Thinking about it as a table of the bin bandwidth multipliers of frequency domains at each stage of the FFT, you would have:

[1] * 2^x;
[1, 1] * 2^(x-1);
[1, 1, 1, 1] -> [1, 1, 2] * 2^(x-2);
[1, 1, 2, 1, 1, 2] -> [1, 1, 2, 4] * 2^(x-3);
[1, 1, 2, 4, 1, 1, 2, 4] -> [1, 1, 2, 4, 8] * 2^(x-4);
etc... until (x-s) = 0.

Sorry this is hard to understand! Each [] is a frequency domain. The numbers inside the [] correspond to bins and show the relative size of the bandwidth that each bin represents. E.g. If 1 means 10hz then 2 means 20hz. -> is meant to be an arrow symbol which represents the transformation of these domains as bins are combined, and * 2^z means there are 2^z of these frequency domains at a particular stage. x is the total number of stages minus 1, and s is the current stage counting up from s = 0, the first stage. (The first stage is usually represented by a bit reversal sorted time domain in the FFT, and some sort of main processing loop then takes over and transforms it into the subsequent stages, but it depends on your exact version of the algorithm and it's design)

Is it worth it? Well because each bin is double the frequency of the last, such a set of bins will only perfectly match all octaves of a single pitch, so my guess it that it might be pretty useless unless you have some quite special requirements which could instead make it very useful... Would it be much faster to calculate? At each stage you would be calculating 2^(x-s) more bins than the last time instead of 2^x more bins every time, so I think that yes it should be substantislly faster for large FFTs as it scales far better.

The real question is, can such an approach be adapted to the kind of real world problem that the original question poses? There are multiple ways to produce bins in various other complex patterns, any one of which may be be more suitable, however some of these are not much more efficient than calculating a full high resolution FFT and combining bins afterwards. Also, designing an algorithm to create a pattern of bandwidths that makes any logical sense isn't so easy, although I cannot prove that it's an impossible task.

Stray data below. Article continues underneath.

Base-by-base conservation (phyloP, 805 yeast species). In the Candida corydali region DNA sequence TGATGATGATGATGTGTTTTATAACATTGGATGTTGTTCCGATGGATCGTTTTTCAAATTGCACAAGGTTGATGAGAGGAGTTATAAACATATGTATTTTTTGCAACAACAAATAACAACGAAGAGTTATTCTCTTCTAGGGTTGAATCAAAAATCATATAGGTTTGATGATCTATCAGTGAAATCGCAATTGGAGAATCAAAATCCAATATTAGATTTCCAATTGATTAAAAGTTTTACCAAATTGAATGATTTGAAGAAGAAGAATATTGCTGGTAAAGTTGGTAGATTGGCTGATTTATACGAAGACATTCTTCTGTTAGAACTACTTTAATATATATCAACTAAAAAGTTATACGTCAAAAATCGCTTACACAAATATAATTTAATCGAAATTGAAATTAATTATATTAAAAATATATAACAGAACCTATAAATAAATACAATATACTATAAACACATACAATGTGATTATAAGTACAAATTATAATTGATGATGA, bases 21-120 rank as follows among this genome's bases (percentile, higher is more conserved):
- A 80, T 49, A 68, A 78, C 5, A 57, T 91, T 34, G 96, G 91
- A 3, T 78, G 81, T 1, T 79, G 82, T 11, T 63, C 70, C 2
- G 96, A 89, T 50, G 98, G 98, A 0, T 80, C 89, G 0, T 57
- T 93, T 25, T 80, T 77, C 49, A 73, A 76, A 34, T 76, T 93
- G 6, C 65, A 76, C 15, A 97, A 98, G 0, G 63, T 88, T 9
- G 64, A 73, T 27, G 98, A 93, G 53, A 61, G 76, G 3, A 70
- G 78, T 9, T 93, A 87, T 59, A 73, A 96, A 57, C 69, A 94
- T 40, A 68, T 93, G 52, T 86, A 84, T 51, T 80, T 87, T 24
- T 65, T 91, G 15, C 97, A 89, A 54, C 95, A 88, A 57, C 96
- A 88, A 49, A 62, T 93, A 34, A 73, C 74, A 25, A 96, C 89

There are of course other simpler possibilities which might have quite interesting specific uses... One could manage to obtain something like [16hz, 24hz, 28hz, 30hz, 31hz] by combining the first (s-1) bins together at each stage. Or a pattern something like [1hz, 2hz, 4hz, 8hz, 12hz, 14hz, 15hz, 16hz] by combining some bins together around the middle at each suitable stage.

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The frequency resolution of the FFT is Fs/N where N is the FFT size. The FFT gives you a uniform resolution at all frequencies. Therefore, you require N >= 400 points to get 10 Hz resolution.

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  • $\begingroup$ I don't want 10 Hz resolution in the frequency range [100,1000] Hz $\endgroup$ – Vinod Aug 18 '14 at 11:01
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    $\begingroup$ You can get coarser resolution in that band by combining sets of ten FFT bins. $\endgroup$ – John Aug 18 '14 at 11:07
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You can't improve frequency resolution in a given frequency region without increasing a number of samples to be analysed. The picture is for example:

There are two input signals of the same frequency, but one is 64us duration while other is 256us duration. Their Fourier transforms are represented in the picture by blue and green curves respectively. Now we say that DFT (and also FFT) is sampling of the Fourier transform. Red line and circles in the picture are DFT bins of the short signal. They are obviously uniformly spaced, but changing coefficients of DFT matrix we can of course sample the spectrum in the interesting region more precisely. But the main idea is: the frequency resolution stays the same. It's dependent on signal duration (or number of samples under processing). It's clearly seen from the picture: green curve shows greater frequency resolution because it was calculated from more signal samples.